|Summary:||getpid() wrong in child's signal handler after clone()|
|Product:||glibc||Reporter:||Michael Kerrisk <mtk.manpages>|
|Component:||libc||Assignee:||Ulrich Drepper <drepper.fsp>|
Description Michael Kerrisk 2008-09-22 11:44:12 UTC
As at glibc 2.8, glibc caching of PIDs for getpid() means that if a signal is delivered to the child soon after a clone() (i.e., before the child has a chance to update the cache), then a call to getpid() within the signal handler in the child returns the wrong value. To test this, the attached program creates a child process that continuously sends a SIGQUIT signal to the process group. Meanwhile the parent loops creating children that sleep for a moment, and then terminate. In that time, the SIGQUIT handler will be invoked in the child. If the getpid() cache has not yet been updated, then it will (occasionally) happen that the values returned by glibc's getpid() and a raw syscall(SYS_getpid) will not match. When that occurs, the child prints a message noting the mismatch. If this program is invoked with any command-line argument, then it uses fork() instead of clone(). This can be used to show that the problem does not occur for fork().
Comment 1 Michael Kerrisk 2008-09-22 11:47:13 UTC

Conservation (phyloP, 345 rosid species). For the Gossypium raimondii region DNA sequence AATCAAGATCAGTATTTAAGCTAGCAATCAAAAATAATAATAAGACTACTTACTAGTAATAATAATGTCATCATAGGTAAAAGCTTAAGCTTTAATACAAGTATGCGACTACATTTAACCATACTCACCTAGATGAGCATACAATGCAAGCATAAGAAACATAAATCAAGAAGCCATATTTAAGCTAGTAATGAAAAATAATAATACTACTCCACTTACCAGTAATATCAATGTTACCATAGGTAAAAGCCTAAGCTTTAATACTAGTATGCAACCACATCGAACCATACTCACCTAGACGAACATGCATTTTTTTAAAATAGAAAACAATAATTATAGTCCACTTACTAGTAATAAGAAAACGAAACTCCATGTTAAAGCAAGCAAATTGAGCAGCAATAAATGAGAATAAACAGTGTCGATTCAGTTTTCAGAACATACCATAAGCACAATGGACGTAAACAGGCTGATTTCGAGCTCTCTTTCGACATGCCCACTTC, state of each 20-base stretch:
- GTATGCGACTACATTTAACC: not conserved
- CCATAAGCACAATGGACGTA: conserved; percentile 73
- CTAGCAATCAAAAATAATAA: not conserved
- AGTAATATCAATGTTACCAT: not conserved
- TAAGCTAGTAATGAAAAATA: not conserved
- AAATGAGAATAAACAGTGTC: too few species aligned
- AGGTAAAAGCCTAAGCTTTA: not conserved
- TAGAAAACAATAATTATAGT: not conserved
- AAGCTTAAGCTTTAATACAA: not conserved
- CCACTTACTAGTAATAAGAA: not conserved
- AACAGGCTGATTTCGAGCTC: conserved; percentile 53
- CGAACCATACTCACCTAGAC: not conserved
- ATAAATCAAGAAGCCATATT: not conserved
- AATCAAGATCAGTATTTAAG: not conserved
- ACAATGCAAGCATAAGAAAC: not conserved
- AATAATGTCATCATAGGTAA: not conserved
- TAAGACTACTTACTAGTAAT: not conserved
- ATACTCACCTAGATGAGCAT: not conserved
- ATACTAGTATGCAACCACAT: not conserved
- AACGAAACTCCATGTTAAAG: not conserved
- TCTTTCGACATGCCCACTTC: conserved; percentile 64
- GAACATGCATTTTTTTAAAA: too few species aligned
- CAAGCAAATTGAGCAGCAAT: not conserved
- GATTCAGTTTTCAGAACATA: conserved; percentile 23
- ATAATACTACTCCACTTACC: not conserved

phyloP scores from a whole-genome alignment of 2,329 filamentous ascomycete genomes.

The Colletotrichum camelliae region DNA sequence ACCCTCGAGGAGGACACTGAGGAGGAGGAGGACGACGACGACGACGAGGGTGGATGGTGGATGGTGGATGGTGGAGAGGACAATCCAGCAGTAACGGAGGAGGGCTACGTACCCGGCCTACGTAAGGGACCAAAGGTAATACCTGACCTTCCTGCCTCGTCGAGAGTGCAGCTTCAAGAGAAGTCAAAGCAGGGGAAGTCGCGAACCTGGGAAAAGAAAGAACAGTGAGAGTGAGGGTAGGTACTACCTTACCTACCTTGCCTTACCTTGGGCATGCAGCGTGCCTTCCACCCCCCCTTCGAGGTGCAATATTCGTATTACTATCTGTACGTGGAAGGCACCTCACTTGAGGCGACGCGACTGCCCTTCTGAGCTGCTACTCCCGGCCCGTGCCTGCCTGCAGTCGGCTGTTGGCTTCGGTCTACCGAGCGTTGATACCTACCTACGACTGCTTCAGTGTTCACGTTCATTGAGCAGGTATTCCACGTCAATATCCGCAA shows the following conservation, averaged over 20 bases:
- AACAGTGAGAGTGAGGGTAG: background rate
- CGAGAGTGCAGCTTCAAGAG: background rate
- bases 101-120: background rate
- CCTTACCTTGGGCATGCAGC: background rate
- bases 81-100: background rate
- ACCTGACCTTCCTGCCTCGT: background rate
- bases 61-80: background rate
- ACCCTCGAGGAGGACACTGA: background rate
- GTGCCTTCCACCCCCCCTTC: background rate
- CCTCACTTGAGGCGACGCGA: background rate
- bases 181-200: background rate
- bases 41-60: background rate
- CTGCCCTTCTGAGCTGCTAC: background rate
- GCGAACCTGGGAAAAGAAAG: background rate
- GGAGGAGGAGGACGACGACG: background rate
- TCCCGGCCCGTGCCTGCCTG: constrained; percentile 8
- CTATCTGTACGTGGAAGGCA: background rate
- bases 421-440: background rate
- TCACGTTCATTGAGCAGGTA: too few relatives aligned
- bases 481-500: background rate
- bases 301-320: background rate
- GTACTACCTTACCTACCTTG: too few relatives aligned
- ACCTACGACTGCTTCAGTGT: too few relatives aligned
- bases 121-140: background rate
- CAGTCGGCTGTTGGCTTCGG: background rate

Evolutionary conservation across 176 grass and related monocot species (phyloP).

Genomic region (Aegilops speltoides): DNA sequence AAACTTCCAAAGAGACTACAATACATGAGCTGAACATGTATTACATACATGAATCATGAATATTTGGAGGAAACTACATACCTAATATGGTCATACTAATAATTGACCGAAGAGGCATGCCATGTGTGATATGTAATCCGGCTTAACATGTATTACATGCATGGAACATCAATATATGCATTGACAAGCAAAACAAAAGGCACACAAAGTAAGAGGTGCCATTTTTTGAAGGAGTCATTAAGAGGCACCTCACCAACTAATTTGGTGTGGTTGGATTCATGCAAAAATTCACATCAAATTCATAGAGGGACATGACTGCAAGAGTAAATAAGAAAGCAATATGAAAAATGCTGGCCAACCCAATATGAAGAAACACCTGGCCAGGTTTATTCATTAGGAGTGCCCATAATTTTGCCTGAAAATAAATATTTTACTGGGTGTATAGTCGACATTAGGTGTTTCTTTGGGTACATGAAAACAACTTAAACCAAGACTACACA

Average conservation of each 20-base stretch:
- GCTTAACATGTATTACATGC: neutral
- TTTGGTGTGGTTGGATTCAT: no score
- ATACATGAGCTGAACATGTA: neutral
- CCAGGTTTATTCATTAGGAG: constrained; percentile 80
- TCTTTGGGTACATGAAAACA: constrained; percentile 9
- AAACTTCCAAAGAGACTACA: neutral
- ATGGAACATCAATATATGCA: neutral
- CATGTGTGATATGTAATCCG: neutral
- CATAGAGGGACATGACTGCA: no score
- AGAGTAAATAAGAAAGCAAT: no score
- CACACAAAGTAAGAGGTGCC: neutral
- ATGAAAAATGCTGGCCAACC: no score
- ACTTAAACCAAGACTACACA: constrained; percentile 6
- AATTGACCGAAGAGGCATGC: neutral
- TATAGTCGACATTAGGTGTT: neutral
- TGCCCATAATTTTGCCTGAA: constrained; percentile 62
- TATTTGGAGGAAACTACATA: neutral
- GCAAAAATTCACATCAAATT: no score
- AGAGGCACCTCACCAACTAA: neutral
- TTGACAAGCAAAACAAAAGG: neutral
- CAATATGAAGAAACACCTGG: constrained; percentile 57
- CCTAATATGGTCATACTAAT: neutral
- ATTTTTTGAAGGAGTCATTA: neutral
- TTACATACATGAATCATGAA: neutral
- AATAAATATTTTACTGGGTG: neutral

Created attachment 2959 [details] Test program When running this program on glibc 2.8 on an i386 system, I see output such as the following: $ ./clone_getpid_sighandler_bug Before clone getpid() = 1991 sigsender PID = 1993 getpid() mismatch (loop=2710): getpid()=1991; syscall(SYS_getpid)=4823 getpid() mismatch (loop=5383): getpid()=1991; syscall(SYS_getpid)=7504 getpid() mismatch (loop=5383): getpid()=1991; syscall(SYS_getpid)=7504
Comment 2 Ulrich Drepper 2008-09-22 23:56:31 UTC
You cannot use clone this way. In fact, nobody should use clone. There are assumptions made in the system about the way clone is used. If you want to use clone you have to do everything yourself, including preparing the thread descriptor.
Comment 3 Michael Kerrisk 2008-09-23 01:12:42 UTC
(In reply to comment #2) > You cannot use clone this way. In fact, nobody should use clone. There are > assumptions made in the system about the way clone is used. If you want to use > clone you have to do everything yourself, including preparing the thread descriptor. All of this does kind of beg the question: why does glibc provide a clone() wrapper then?